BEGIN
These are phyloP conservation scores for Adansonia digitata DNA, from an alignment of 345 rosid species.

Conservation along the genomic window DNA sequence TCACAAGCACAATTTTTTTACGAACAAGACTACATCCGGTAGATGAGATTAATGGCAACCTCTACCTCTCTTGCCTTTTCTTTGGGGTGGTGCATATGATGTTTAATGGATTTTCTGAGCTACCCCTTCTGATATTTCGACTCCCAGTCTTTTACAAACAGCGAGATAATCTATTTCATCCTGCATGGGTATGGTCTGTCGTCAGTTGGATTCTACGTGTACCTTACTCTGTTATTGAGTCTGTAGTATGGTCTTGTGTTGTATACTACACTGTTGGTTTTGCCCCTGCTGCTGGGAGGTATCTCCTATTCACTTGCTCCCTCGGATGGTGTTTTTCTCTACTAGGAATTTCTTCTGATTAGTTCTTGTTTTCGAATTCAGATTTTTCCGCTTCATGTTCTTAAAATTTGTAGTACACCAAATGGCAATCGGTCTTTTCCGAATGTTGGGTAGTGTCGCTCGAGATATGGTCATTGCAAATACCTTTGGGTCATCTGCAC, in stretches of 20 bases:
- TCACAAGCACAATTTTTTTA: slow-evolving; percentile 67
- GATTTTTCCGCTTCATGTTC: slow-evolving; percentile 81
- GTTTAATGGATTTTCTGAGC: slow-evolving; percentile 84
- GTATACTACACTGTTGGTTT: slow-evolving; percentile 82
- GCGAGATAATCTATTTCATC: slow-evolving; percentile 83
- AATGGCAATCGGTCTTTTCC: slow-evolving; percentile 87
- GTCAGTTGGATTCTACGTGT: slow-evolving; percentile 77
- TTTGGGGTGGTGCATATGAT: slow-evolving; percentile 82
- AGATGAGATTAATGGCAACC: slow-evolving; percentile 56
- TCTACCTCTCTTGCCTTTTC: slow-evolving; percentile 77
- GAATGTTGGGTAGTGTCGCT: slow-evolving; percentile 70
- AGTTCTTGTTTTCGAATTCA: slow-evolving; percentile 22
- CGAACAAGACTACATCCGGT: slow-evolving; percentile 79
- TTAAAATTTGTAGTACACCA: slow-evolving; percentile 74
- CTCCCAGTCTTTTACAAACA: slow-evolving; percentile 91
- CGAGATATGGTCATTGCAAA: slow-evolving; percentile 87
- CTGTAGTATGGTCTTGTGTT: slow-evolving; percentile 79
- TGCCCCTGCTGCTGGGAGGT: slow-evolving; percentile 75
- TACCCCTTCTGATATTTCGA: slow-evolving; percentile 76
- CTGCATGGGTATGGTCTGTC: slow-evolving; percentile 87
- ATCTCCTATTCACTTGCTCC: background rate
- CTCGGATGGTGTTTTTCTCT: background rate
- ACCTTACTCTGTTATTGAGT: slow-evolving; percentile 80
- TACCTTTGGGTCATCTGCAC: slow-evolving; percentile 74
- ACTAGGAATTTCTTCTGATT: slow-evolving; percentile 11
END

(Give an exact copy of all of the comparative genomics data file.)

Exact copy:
These are phyloP conservation scores for Adansonia digitata DNA, from an alignment of 345 rosid species.

Conservation along the genomic window DNA sequence TCACAAGCACAATTTTTTTACGAACAAGACTACATCCGGTAGATGAGATTAATGGCAACCTCTACCTCTCTTGCCTTTTCTTTGGGGTGGTGCATATGATGTTTAATGGATTTTCTGAGCTACCCCTTCTGATATTTCGACTCCCAGTCTTTTACAAACAGCGAGATAATCTATTTCATCCTGCATGGGTATGGTCTGTCGTCAGTTGGATTCTACGTGTACCTTACTCTGTTATTGAGTCTGTAGTATGGTCTTGTGTTGTATACTACACTGTTGGTTTTGCCCCTGCTGCTGGGAGGTATCTCCTATTCACTTGCTCCCTCGGATGGTGTTTTTCTCTACTAGGAATTTCTTCTGATTAGTTCTTGTTTTCGAATTCAGATTTTTCCGCTTCATGTTCTTAAAATTTGTAGTACACCAAATGGCAATCGGTCTTTTCCGAATGTTGGGTAGTGTCGCTCGAGATATGGTCATTGCAAATACCTTTGGGTCATCTGCAC, in stretches of 20 bases:
- TCACAAGCACAATTTTTTTA: slow-evolving; percentile 67
- GATTTTTCCGCTTCATGTTC: slow-evolving; percentile 81
- GTTTAATGGATTTTCTGAGC: slow-evolving; percentile 84
- GTATACTACACTGTTGGTTT: slow-evolving; percentile 82
- GCGAGATAATCTATTTCATC: slow-evolving; percentile 83
- AATGGCAATCGGTCTTTTCC: slow-evolving; percentile 87
- GTCAGTTGGATTCTACGTGT: slow-evolving; percentile 77
- TTTGGGGTGGTGCATATGAT: slow-evolving; percentile 82
- AGATGAGATTAATGGCAACC: slow-evolving; percentile 56
- TCTACCTCTCTTGCCTTTTC: slow-evolving; percentile 77
- GAATGTTGGGTAGTGTCGCT: slow-evolving; percentile 70
- AGTTCTTGTTTTCGAATTCA: slow-evolving; percentile 22
- CGAACAAGACTACATCCGGT: slow-evolving; percentile 79
- TTAAAATTTGTAGTACACCA: slow-evolving; percentile 74
- CTCCCAGTCTTTTACAAACA: slow-evolving; percentile 91
- CGAGATATGGTCATTGCAAA: slow-evolving; percentile 87
- CTGTAGTATGGTCTTGTGTT: slow-evolving; percentile 79
- TGCCCCTGCTGCTGGGAGGT: slow-evolving; percentile 75
- TACCCCTTCTGATATTTCGA: slow-evolving; percentile 76
- CTGCATGGGTATGGTCTGTC: slow-evolving; percentile 87
- ATCTCCTATTCACTTGCTCC: background rate
- CTCGGATGGTGTTTTTCTCT: background rate
- ACCTTACTCTGTTATTGAGT: slow-evolving; percentile 80
- TACCTTTGGGTCATCTGCAC: slow-evolving; percentile 74
- ACTAGGAATTTCTTCTGATT: slow-evolving; percentile 11